Sean Howell: It’s all about premium advertising. You know, mobile is still new. Getting a CMO from Coca-Cola to change their advertising budget to mobile has been something the entire industry has been working on for a long time. There are a lot of powerful things that advertisers can do with their mobile ads.

But the first generations of mobile ads were very small banners; we just called them mobile banners, but their technical dimensions were 320×50, which is just a measurement of size. And really what we’ve built into our app is a native ad format that takes the imagery from the advertisers and puts it into the app in a natural way. And it has a beautiful effect and is something that an advertiser wants to buy or needs to buy.

In terms of our growth, we’ve seen the same thing. We’ve had probably 200 or more percent of growth in advertising revenue year over year, and we’re focusing on these native ads, which are more beautiful and more powerful for an advertiser.

Samir Husni: Do you think one day we’ll see a Hornet magazine on the newsstand, gathering all that great content and telling people that you want to create something permanent and not just online?

Sean Howell: I love beautiful magazines. One of my best friends is the editor of a super-small magazine, and I have another friend, Peter Cummings, who founded a magazine that closed and just came back to life, called XY. So, I love print magazines.

For us, we support other magazines. With XY, we’ve been advertising in them so that they can exist; it’s important that our community has these resources. But I think we’re really going to be sticking to our strong suit, which is a digital format. It’s possible that someday we would have some kind of “look book,” but I think the distribution model that we are focused on is something that is so used and so liked, and we’re focused on something much larger.

And much like the print magazine is a beautiful thing that you keep and cherish, we want to keep making both our apps and the ad units better than current industry standards, and that’s why we’re moving away from those annoying 320×50 ads and trying to create something that’s better. It’s possible that we would have a print magazine, but not anytime soon.

Samir Husni: From a reader’s point of view, a consumer of gay publications; why do you think some of the mainstream magazines that have been with us for years and years are folding, yet we have a new slew of magazines coming to the market, such as Jarry, the magazine for men+food+men. Or FourTwoNine that Maer Roshan just started editing, and XY, Peter’s magazine. As a reader, are you seeing a shift in the content delivery of those publications?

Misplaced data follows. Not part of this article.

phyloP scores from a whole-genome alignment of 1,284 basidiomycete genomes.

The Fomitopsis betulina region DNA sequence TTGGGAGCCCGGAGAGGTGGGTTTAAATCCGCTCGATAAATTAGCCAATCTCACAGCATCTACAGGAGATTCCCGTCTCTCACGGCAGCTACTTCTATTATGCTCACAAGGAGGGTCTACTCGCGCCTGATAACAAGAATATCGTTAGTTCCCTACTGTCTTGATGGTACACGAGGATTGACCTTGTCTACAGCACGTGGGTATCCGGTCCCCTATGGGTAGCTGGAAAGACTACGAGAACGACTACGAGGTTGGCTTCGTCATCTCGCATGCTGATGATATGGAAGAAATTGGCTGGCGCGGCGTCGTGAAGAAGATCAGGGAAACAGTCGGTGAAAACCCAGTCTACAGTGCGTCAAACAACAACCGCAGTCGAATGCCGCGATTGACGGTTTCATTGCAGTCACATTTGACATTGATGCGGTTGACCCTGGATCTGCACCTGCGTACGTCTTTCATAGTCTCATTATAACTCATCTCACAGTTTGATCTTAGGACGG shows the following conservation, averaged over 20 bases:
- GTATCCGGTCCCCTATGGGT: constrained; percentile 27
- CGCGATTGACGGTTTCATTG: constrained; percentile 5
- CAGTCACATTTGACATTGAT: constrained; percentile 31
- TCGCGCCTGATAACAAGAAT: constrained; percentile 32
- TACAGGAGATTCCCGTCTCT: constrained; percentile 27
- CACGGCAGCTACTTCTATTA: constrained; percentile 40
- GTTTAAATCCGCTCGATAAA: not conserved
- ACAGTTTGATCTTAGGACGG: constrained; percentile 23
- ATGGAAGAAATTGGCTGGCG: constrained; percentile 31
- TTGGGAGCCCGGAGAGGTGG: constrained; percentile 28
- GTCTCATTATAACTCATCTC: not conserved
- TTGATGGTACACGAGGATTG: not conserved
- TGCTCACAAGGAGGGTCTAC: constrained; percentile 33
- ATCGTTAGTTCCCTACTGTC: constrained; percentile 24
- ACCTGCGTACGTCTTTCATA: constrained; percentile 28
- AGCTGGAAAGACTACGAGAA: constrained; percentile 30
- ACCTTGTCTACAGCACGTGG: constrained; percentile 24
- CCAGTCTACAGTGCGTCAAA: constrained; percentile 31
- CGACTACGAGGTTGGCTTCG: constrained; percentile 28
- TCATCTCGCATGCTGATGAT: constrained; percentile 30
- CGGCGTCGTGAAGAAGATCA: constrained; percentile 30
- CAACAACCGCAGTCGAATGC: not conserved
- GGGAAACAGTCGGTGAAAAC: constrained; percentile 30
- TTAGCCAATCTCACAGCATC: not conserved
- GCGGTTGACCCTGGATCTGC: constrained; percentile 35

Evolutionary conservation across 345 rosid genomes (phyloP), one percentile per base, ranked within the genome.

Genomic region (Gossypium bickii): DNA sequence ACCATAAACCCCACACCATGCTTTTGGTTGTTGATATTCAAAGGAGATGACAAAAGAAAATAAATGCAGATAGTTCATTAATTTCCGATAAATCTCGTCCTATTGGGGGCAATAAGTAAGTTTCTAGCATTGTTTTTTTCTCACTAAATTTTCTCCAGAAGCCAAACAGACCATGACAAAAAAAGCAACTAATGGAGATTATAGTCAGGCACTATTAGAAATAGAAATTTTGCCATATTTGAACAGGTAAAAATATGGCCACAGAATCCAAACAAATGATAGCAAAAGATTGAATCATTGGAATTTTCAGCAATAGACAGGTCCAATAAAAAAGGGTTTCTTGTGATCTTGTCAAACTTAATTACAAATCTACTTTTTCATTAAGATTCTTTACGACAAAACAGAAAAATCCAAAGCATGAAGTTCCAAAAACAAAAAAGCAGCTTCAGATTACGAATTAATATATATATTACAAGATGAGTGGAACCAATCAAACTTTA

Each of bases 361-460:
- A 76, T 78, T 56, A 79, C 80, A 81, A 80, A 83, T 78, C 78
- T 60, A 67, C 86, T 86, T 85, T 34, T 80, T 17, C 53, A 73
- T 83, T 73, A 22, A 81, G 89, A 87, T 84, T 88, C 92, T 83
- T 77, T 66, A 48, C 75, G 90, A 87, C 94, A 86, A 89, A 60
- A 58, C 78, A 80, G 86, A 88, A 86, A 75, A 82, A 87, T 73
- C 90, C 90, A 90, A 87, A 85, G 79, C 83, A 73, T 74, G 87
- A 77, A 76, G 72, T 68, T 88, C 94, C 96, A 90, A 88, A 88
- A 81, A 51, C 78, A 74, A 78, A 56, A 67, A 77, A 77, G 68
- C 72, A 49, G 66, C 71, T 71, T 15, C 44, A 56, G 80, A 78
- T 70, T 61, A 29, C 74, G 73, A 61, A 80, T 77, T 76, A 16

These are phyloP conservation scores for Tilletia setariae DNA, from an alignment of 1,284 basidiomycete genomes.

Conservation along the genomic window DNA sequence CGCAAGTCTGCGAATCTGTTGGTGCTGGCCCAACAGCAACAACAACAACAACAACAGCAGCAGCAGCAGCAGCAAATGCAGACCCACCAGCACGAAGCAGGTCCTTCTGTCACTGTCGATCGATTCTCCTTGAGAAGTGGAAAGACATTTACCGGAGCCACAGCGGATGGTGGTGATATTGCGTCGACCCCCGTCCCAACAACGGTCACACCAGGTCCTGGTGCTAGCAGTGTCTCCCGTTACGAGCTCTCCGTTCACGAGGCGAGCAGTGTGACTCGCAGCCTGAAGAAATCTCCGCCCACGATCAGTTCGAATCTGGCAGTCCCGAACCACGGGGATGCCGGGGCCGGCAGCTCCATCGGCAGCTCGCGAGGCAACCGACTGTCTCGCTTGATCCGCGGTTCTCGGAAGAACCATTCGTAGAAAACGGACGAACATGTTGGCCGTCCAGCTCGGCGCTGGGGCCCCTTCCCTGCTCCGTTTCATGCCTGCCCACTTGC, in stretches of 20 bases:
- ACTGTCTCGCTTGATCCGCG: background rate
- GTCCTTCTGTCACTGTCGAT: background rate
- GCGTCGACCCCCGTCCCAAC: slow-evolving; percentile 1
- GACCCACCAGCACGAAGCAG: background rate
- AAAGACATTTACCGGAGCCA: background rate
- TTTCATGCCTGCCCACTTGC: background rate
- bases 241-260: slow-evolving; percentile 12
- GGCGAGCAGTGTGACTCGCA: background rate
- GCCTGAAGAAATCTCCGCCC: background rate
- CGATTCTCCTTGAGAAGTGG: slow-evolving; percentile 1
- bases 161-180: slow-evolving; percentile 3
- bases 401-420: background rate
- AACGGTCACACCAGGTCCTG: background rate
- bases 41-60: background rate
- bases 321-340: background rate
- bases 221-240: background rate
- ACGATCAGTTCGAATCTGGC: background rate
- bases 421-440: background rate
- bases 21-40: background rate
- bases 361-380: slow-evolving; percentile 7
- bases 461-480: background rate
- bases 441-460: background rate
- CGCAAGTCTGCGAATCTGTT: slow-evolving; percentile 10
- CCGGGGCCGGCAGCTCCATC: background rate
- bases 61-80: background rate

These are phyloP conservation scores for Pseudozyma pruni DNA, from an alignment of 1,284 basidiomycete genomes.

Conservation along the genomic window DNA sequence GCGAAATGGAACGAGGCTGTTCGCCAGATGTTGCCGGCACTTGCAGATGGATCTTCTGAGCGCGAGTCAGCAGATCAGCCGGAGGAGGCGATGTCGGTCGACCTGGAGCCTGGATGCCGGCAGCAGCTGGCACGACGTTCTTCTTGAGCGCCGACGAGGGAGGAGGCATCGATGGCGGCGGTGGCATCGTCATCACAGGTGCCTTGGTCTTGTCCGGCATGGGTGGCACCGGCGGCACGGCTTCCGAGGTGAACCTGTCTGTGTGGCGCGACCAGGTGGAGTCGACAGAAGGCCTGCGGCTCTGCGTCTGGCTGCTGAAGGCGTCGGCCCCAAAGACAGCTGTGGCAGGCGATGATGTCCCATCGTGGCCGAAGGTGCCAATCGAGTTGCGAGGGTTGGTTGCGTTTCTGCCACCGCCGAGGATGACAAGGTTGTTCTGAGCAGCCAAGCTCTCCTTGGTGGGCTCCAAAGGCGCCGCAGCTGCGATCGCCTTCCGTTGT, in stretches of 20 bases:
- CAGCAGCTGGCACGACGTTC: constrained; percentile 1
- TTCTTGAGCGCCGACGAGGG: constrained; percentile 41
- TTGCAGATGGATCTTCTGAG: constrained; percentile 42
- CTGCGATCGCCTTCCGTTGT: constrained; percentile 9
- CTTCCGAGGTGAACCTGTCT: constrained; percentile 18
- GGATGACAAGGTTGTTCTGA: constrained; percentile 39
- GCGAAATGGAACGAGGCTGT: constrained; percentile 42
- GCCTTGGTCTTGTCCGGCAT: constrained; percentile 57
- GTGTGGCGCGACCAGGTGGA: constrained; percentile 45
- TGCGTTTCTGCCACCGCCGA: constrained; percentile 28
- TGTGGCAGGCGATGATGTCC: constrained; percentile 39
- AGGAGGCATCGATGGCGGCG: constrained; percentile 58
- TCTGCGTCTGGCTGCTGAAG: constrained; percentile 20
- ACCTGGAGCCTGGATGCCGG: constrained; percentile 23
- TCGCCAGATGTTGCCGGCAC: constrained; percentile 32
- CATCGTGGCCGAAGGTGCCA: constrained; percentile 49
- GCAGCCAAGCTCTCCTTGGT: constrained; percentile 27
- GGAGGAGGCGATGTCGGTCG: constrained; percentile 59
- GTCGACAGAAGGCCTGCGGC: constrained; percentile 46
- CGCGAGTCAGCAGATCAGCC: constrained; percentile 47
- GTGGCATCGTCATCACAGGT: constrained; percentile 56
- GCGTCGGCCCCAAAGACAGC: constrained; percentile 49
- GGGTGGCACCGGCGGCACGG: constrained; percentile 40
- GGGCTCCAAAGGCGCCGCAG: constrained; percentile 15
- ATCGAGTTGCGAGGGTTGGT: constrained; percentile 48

Sean Howell: Jarry is a great, cool niche magazine that’s a beautiful art book, essentially. And I think it’s beautiful, but I think there’s a difference. I think there’s a way for us as a large platform to support them. I’m not going to speculate as to what Jarry’s circulation is, but it’s a very niche publication.

And we could slice and dice our user base in a way where we could help identify gay chefs, for example, which is the focus of Jarry, the urban, gourmet life. I think these are all great publications, driven by smart people. I don’t know that they indicate a shift; they’re a bit of a sign of the times; how quickly a magazine can adapt and grow.

As far as readership, I think that digital is often really important to print publications and sometimes they’re really ignored. A publication like Jarry is probably best-served in print form. I don’t know that the reason those magazines exist is anything other than they’re quality products. If you make a quality product, people are going to want it.

Samir Husni: If I showed up unexpectedly at your home one evening, what would I find you doing; reading a magazine; reading your iPad; having a glass of wine; watching television; or something else?